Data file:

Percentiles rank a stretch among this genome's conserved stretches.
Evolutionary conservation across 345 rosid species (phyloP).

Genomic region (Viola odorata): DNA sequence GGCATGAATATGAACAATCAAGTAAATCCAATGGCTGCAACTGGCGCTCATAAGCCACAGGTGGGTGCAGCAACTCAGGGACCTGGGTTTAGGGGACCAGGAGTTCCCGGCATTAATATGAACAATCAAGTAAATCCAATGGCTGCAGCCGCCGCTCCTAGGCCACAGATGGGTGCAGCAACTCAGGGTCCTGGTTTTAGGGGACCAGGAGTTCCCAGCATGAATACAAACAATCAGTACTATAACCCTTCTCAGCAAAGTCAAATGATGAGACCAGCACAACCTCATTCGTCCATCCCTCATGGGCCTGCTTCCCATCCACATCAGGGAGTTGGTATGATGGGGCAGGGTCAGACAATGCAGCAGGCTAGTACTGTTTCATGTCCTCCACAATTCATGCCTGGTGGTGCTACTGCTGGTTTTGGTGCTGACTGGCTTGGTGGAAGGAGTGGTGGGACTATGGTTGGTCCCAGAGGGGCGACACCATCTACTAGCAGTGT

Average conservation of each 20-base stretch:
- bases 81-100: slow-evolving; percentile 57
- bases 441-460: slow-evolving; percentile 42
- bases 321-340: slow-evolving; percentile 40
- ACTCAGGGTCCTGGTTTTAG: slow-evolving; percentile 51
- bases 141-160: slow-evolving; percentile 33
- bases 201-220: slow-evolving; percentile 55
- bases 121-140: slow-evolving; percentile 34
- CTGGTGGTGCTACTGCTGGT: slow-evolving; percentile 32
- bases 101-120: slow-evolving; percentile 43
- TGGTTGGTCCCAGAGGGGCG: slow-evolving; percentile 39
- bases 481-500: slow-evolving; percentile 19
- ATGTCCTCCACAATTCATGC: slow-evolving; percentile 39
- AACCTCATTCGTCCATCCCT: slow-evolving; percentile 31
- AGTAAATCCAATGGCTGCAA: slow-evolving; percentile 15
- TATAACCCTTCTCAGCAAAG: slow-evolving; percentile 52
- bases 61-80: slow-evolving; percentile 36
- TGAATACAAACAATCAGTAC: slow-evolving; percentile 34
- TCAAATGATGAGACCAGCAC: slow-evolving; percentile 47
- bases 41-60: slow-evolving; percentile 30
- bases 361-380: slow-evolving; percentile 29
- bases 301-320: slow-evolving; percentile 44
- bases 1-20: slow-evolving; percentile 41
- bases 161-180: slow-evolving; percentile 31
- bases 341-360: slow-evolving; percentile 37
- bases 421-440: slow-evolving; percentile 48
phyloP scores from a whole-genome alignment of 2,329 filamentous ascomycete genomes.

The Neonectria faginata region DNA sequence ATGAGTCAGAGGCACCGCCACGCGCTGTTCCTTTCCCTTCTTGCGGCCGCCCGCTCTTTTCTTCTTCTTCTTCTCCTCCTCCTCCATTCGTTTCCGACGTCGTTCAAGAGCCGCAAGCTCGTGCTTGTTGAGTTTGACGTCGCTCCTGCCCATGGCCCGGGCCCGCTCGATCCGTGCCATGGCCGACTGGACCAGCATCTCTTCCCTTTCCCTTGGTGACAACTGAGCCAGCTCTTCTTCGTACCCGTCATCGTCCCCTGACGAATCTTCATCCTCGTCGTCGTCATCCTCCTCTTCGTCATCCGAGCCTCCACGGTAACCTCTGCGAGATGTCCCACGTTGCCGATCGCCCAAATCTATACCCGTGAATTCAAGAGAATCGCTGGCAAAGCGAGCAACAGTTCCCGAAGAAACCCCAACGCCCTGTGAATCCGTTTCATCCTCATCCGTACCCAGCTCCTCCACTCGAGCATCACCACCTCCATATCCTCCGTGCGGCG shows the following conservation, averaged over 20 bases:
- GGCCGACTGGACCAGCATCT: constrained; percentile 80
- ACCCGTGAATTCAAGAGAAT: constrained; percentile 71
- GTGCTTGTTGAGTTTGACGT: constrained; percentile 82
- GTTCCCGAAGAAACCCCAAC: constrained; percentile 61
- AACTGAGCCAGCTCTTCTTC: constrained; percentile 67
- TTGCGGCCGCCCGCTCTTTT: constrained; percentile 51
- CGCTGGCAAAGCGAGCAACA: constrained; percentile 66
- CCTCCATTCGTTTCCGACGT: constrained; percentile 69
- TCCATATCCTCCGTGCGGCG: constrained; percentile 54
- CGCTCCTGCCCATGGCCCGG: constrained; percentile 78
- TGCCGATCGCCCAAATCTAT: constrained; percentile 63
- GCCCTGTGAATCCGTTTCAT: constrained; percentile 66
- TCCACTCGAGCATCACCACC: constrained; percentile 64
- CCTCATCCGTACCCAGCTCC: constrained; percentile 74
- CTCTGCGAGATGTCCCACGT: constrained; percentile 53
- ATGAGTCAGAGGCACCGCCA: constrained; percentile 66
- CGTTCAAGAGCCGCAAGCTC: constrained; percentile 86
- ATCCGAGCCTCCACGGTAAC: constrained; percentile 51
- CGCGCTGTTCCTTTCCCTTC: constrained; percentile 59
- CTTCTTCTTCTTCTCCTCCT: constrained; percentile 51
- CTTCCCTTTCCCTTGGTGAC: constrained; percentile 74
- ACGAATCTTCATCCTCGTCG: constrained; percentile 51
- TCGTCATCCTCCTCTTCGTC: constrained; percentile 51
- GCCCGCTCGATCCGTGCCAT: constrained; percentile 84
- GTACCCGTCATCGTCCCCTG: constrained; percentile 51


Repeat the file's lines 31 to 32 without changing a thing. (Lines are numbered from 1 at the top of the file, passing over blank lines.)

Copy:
The Neonectria faginata region DNA sequence ATGAGTCAGAGGCACCGCCACGCGCTGTTCCTTTCCCTTCTTGCGGCCGCCCGCTCTTTTCTTCTTCTTCTTCTCCTCCTCCTCCATTCGTTTCCGACGTCGTTCAAGAGCCGCAAGCTCGTGCTTGTTGAGTTTGACGTCGCTCCTGCCCATGGCCCGGGCCCGCTCGATCCGTGCCATGGCCGACTGGACCAGCATCTCTTCCCTTTCCCTTGGTGACAACTGAGCCAGCTCTTCTTCGTACCCGTCATCGTCCCCTGACGAATCTTCATCCTCGTCGTCGTCATCCTCCTCTTCGTCATCCGAGCCTCCACGGTAACCTCTGCGAGATGTCCCACGTTGCCGATCGCCCAAATCTATACCCGTGAATTCAAGAGAATCGCTGGCAAAGCGAGCAACAGTTCCCGAAGAAACCCCAACGCCCTGTGAATCCGTTTCATCCTCATCCGTACCCAGCTCCTCCACTCGAGCATCACCACCTCCATATCCTCCGTGCGGCG shows the following conservation, averaged over 20 bases:
- GGCCGACTGGACCAGCATCT: constrained; percentile 80